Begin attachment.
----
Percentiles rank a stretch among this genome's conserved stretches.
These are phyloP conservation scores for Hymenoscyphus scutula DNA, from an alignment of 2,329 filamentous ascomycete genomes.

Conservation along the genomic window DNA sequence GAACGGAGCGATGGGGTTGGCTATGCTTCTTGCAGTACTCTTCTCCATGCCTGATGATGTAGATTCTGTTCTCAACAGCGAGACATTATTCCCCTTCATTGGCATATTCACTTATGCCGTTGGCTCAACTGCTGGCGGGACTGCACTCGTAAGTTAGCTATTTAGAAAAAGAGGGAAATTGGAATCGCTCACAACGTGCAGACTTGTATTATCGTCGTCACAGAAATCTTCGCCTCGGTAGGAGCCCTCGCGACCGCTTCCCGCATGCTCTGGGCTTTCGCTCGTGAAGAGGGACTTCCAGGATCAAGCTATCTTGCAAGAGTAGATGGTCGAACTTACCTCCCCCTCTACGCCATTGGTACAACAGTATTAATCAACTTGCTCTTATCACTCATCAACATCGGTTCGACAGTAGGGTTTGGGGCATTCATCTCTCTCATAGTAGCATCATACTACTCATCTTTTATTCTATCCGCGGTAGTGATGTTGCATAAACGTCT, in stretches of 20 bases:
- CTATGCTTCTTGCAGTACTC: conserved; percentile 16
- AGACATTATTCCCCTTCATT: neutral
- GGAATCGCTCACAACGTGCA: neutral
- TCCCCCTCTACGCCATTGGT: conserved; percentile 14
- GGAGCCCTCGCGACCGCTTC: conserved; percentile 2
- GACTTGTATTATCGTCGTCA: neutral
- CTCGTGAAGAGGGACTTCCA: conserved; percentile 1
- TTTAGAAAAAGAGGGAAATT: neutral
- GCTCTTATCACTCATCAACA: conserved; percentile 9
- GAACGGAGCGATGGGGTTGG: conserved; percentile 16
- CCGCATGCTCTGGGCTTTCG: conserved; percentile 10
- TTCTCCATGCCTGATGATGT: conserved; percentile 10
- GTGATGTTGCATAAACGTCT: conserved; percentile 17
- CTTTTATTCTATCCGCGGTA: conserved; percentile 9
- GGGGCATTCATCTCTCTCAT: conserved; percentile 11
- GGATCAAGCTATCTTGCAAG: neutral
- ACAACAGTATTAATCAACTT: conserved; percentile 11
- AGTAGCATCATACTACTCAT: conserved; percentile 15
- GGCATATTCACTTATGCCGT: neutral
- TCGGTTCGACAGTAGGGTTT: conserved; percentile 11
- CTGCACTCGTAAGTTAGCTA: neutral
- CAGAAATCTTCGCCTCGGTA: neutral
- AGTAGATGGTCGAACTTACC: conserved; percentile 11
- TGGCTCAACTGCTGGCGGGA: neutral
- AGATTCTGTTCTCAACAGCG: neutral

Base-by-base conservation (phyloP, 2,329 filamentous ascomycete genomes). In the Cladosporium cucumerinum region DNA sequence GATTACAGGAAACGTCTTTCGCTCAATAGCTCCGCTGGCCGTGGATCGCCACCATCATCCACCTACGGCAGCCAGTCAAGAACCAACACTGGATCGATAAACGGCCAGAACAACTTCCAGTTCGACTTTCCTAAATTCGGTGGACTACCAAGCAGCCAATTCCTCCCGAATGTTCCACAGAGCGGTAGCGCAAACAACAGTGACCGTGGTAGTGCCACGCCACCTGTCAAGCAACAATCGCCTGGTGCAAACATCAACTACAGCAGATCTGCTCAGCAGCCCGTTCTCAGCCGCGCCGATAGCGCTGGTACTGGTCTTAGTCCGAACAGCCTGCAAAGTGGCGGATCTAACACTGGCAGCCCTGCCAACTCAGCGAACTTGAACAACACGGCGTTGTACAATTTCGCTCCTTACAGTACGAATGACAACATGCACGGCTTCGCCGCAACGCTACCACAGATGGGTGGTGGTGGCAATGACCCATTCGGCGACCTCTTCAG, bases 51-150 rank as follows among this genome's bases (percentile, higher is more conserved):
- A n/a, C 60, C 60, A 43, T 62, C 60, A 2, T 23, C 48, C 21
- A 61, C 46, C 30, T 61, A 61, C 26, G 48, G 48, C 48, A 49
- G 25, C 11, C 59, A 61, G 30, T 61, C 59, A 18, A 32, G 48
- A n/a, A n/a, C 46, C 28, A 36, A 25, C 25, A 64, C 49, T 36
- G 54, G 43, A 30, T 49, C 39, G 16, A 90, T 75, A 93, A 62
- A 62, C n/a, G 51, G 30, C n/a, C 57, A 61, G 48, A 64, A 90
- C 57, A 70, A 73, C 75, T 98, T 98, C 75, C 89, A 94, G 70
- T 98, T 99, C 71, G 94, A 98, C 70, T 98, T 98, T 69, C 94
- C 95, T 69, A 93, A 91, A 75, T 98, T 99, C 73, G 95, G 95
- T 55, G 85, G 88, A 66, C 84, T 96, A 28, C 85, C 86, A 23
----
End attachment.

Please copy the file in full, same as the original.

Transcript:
Percentiles rank a stretch among this genome's conserved stretches.
These are phyloP conservation scores for Hymenoscyphus scutula DNA, from an alignment of 2,329 filamentous ascomycete genomes.

Conservation along the genomic window DNA sequence GAACGGAGCGATGGGGTTGGCTATGCTTCTTGCAGTACTCTTCTCCATGCCTGATGATGTAGATTCTGTTCTCAACAGCGAGACATTATTCCCCTTCATTGGCATATTCACTTATGCCGTTGGCTCAACTGCTGGCGGGACTGCACTCGTAAGTTAGCTATTTAGAAAAAGAGGGAAATTGGAATCGCTCACAACGTGCAGACTTGTATTATCGTCGTCACAGAAATCTTCGCCTCGGTAGGAGCCCTCGCGACCGCTTCCCGCATGCTCTGGGCTTTCGCTCGTGAAGAGGGACTTCCAGGATCAAGCTATCTTGCAAGAGTAGATGGTCGAACTTACCTCCCCCTCTACGCCATTGGTACAACAGTATTAATCAACTTGCTCTTATCACTCATCAACATCGGTTCGACAGTAGGGTTTGGGGCATTCATCTCTCTCATAGTAGCATCATACTACTCATCTTTTATTCTATCCGCGGTAGTGATGTTGCATAAACGTCT, in stretches of 20 bases:
- CTATGCTTCTTGCAGTACTC: conserved; percentile 16
- AGACATTATTCCCCTTCATT: neutral
- GGAATCGCTCACAACGTGCA: neutral
- TCCCCCTCTACGCCATTGGT: conserved; percentile 14
- GGAGCCCTCGCGACCGCTTC: conserved; percentile 2
- GACTTGTATTATCGTCGTCA: neutral
- CTCGTGAAGAGGGACTTCCA: conserved; percentile 1
- TTTAGAAAAAGAGGGAAATT: neutral
- GCTCTTATCACTCATCAACA: conserved; percentile 9
- GAACGGAGCGATGGGGTTGG: conserved; percentile 16
- CCGCATGCTCTGGGCTTTCG: conserved; percentile 10
- TTCTCCATGCCTGATGATGT: conserved; percentile 10
- GTGATGTTGCATAAACGTCT: conserved; percentile 17
- CTTTTATTCTATCCGCGGTA: conserved; percentile 9
- GGGGCATTCATCTCTCTCAT: conserved; percentile 11
- GGATCAAGCTATCTTGCAAG: neutral
- ACAACAGTATTAATCAACTT: conserved; percentile 11
- AGTAGCATCATACTACTCAT: conserved; percentile 15
- GGCATATTCACTTATGCCGT: neutral
- TCGGTTCGACAGTAGGGTTT: conserved; percentile 11
- CTGCACTCGTAAGTTAGCTA: neutral
- CAGAAATCTTCGCCTCGGTA: neutral
- AGTAGATGGTCGAACTTACC: conserved; percentile 11
- TGGCTCAACTGCTGGCGGGA: neutral
- AGATTCTGTTCTCAACAGCG: neutral

Base-by-base conservation (phyloP, 2,329 filamentous ascomycete genomes). In the Cladosporium cucumerinum region DNA sequence GATTACAGGAAACGTCTTTCGCTCAATAGCTCCGCTGGCCGTGGATCGCCACCATCATCCACCTACGGCAGCCAGTCAAGAACCAACACTGGATCGATAAACGGCCAGAACAACTTCCAGTTCGACTTTCCTAAATTCGGTGGACTACCAAGCAGCCAATTCCTCCCGAATGTTCCACAGAGCGGTAGCGCAAACAACAGTGACCGTGGTAGTGCCACGCCACCTGTCAAGCAACAATCGCCTGGTGCAAACATCAACTACAGCAGATCTGCTCAGCAGCCCGTTCTCAGCCGCGCCGATAGCGCTGGTACTGGTCTTAGTCCGAACAGCCTGCAAAGTGGCGGATCTAACACTGGCAGCCCTGCCAACTCAGCGAACTTGAACAACACGGCGTTGTACAATTTCGCTCCTTACAGTACGAATGACAACATGCACGGCTTCGCCGCAACGCTACCACAGATGGGTGGTGGTGGCAATGACCCATTCGGCGACCTCTTCAG, bases 51-150 rank as follows among this genome's bases (percentile, higher is more conserved):
- A n/a, C 60, C 60, A 43, T 62, C 60, A 2, T 23, C 48, C 21
- A 61, C 46, C 30, T 61, A 61, C 26, G 48, G 48, C 48, A 49
- G 25, C 11, C 59, A 61, G 30, T 61, C 59, A 18, A 32, G 48
- A n/a, A n/a, C 46, C 28, A 36, A 25, C 25, A 64, C 49, T 36
- G 54, G 43, A 30, T 49, C 39, G 16, A 90, T 75, A 93, A 62
- A 62, C n/a, G 51, G 30, C n/a, C 57, A 61, G 48, A 64, A 90
- C 57, A 70, A 73, C 75, T 98, T 98, C 75, C 89, A 94, G 70
- T 98, T 99, C 71, G 94, A 98, C 70, T 98, T 98, T 69, C 94
- C 95, T 69, A 93, A 91, A 75, T 98, T 99, C 73, G 95, G 95
- T 55, G 85, G 88, A 66, C 84, T 96, A 28, C 85, C 86, A 23